Page updated 14.11.2016

Turku has the best research on wireless communications in Europe

TUAS' research group has received a top EU prize for development work of wireless data transfer. The prize money goes to funding the best research in Europe on radio technology and spectrum sharing.

The EU Horizon 2020 programme funds European research and innovation projects. Competitions are a new form of Horizon 2020 funding, and they aim at finding solutions to critical problems in society.

Frequencies are filling up – new technology is needed

TUAS and its partners won the competition with the title “Collaborative spectrum sharing”, which refers to utilizing multiple telecommunications systems on the same frequency band.

The prize is worth EUR 500,000 and it was awarded to the actors at the Second Global 5G Event, which took place in Rome on November 9. The prize shows that Turku has the best competence in research on radio technology and spectrum sharing in Europe.

“The need for this kind of research has arisen from the explosive growth in the use of mobile data. Because radio frequencies are full, new means are required to utilize this diminishing resource”, says Research Leader Jarkko Paavola from TUAS.

“The funding received through the prize provides us a novel opportunity to develop our activities and start marketing our competence on an international scale”, Paavola says.

An autonomous spectrum sharing system developed in Turku

TUAS has been involved in several Tekes projects (the Finnish Funding Agency for Innovation), which have already earlier developed the laboratory testing and field measurement systems required by the research on wireless communications technologies. The solution nominated for the competition had to be tangible and its functionality had to be demonstrated.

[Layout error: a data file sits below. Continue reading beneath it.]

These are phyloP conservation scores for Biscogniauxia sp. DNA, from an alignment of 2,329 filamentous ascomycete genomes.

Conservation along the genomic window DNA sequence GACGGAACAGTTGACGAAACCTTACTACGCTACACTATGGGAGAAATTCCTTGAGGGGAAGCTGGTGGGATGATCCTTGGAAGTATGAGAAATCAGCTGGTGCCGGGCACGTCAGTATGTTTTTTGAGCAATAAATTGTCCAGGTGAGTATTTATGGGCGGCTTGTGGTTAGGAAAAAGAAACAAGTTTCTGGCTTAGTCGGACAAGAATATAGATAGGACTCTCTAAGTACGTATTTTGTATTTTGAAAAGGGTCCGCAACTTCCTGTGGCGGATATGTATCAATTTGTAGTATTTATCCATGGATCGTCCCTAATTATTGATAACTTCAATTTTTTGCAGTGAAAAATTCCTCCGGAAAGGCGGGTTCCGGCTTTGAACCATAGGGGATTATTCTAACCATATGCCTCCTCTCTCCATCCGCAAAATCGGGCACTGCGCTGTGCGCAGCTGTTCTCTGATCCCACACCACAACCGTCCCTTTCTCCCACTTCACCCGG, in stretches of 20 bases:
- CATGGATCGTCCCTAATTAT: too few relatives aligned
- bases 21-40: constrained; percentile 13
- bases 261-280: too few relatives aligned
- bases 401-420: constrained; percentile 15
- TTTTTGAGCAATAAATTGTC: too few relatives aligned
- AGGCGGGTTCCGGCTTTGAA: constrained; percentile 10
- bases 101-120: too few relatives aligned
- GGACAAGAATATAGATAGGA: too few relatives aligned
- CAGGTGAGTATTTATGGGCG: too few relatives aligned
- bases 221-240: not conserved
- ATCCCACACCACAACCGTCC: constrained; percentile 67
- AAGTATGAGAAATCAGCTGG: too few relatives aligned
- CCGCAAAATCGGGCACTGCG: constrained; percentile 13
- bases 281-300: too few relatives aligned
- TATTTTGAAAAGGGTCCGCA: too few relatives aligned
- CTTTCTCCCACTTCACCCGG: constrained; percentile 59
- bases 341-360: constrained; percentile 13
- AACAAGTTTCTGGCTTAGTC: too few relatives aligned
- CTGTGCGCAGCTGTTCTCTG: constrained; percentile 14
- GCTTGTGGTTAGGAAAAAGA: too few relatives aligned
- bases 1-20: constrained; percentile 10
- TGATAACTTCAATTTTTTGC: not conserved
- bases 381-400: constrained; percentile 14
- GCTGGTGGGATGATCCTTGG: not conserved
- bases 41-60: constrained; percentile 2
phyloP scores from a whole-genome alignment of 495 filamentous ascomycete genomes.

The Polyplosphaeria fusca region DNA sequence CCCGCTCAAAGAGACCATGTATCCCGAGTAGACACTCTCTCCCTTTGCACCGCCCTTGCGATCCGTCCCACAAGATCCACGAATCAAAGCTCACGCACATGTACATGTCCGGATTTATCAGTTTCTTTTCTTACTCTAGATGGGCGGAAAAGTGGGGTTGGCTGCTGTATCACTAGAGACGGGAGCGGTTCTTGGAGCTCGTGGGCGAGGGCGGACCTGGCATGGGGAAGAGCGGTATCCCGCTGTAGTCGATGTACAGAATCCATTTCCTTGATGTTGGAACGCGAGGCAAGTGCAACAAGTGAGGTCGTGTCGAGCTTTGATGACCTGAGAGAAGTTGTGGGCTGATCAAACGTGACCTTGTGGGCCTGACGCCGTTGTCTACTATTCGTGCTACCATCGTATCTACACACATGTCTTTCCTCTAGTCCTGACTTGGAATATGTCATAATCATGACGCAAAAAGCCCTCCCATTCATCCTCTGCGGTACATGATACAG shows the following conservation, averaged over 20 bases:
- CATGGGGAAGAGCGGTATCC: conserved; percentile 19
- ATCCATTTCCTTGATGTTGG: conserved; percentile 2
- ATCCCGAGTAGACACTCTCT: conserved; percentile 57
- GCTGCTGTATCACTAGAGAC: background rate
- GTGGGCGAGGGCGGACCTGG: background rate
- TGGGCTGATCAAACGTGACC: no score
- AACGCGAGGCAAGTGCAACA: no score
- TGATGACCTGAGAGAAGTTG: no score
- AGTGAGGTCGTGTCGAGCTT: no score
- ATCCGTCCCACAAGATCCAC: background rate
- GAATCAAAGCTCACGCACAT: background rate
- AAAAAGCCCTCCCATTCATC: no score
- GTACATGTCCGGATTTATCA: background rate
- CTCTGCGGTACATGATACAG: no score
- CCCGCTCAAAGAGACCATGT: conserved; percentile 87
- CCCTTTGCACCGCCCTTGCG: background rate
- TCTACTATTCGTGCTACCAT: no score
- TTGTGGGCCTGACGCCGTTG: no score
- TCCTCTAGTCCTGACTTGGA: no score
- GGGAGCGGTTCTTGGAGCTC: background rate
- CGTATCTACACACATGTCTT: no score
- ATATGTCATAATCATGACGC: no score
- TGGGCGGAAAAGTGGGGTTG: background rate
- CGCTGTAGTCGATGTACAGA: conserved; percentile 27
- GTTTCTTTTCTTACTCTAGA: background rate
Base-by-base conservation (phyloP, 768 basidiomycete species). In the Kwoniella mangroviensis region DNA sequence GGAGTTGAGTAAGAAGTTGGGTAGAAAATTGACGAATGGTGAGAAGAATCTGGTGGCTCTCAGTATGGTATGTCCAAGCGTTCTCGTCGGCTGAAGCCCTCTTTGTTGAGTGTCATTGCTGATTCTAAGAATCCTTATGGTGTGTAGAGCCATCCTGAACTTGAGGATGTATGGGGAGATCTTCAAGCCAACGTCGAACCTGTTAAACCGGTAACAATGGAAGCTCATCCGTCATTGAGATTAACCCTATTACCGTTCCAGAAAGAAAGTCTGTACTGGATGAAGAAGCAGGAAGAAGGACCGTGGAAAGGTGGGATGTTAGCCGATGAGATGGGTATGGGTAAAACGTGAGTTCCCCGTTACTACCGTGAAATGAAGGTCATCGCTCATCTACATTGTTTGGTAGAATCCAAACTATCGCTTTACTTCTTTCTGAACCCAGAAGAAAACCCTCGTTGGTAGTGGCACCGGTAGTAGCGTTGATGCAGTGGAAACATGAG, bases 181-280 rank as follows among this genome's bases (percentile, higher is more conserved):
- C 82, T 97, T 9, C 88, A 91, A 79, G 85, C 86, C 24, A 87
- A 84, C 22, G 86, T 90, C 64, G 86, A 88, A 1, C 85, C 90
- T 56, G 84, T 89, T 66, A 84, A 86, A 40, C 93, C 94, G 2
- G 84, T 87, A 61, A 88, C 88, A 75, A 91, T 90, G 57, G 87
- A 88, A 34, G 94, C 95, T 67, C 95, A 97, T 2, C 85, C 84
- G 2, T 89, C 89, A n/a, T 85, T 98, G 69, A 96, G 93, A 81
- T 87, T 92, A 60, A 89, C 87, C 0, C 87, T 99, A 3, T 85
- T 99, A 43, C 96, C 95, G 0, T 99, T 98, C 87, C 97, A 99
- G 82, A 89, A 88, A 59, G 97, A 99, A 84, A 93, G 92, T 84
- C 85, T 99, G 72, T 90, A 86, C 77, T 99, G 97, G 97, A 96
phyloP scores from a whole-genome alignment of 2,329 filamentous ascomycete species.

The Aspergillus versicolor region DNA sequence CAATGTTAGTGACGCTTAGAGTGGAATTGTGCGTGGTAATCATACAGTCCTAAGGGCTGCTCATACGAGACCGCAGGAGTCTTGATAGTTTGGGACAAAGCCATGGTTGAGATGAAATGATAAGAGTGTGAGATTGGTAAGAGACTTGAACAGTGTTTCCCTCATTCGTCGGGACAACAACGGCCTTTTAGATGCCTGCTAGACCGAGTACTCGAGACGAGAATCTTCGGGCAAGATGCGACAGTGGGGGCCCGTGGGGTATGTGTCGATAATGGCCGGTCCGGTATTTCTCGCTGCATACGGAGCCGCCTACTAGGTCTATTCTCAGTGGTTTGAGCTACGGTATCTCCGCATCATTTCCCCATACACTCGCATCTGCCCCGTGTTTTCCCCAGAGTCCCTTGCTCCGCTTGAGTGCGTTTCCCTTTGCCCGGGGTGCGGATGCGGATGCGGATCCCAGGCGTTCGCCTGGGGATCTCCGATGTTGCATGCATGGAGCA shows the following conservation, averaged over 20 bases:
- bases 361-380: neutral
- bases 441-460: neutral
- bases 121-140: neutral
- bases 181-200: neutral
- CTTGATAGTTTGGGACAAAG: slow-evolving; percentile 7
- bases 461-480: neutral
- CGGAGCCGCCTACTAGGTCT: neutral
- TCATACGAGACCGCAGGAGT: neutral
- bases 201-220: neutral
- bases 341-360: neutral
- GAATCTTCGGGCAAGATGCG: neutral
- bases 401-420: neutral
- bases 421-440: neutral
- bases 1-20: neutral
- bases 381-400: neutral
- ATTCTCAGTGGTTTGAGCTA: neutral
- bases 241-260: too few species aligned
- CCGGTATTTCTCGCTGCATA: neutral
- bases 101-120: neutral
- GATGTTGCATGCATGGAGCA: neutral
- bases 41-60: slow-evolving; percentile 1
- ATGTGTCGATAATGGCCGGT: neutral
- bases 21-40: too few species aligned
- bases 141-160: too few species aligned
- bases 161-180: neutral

“So far, spectrum sharing systems have been managed in a centralized manner. In Turku, however, we developed a distributed autonomous system which optimizes its own operation. We demonstrated the opera-tion of the system at TUAS’ radio laboratory with the so-called TVWS radio network, and built a separate control network to manage the radio network. The spectrum monitoring measurements were used to verify the functionality of the system", says Principal Lecturer Reijo Ekman.

Oliver Holland of King’s College London, who led the proposal, commented: “would particularly like to thank our partners Turku University of Applied Sciences for their remarkable and fundamental contributions towards the submission”.

The partners of TUAS in the project were King’s College London, who led the proposal, Queen Mary Uni-versity of London, the Joint Research Centre (JRC) of the European Commission and Fairspectrum, a Finnish SME.

See the video Future of UHF, 1:21